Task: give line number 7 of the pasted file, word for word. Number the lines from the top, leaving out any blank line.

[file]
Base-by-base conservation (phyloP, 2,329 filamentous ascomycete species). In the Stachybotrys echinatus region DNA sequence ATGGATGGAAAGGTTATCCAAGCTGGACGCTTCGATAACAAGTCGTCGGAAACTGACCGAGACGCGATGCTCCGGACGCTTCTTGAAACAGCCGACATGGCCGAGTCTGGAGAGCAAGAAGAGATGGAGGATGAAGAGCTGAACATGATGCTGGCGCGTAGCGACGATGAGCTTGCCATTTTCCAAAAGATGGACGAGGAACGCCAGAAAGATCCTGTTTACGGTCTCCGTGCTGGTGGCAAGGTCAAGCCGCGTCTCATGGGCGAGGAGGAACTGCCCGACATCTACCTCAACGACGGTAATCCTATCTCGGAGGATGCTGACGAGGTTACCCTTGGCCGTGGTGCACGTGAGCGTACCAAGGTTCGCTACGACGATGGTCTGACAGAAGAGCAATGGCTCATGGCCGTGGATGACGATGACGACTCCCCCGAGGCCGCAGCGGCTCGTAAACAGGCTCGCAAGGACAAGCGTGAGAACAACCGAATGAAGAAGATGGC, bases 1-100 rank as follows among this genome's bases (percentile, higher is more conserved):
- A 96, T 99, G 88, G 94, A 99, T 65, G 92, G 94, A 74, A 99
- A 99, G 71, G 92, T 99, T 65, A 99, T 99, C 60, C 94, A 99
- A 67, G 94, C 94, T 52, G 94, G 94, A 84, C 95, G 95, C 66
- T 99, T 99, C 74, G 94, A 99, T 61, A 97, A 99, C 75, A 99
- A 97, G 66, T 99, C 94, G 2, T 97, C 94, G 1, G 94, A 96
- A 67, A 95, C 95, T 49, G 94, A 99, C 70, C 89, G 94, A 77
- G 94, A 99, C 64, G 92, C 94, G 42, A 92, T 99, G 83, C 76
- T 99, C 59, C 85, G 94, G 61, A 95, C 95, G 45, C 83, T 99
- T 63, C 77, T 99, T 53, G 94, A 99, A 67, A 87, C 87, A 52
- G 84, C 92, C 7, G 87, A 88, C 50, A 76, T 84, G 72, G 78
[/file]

- A 67, A 95, C 95, T 49, G 94, A 99, C 70, C 89, G 94, A 77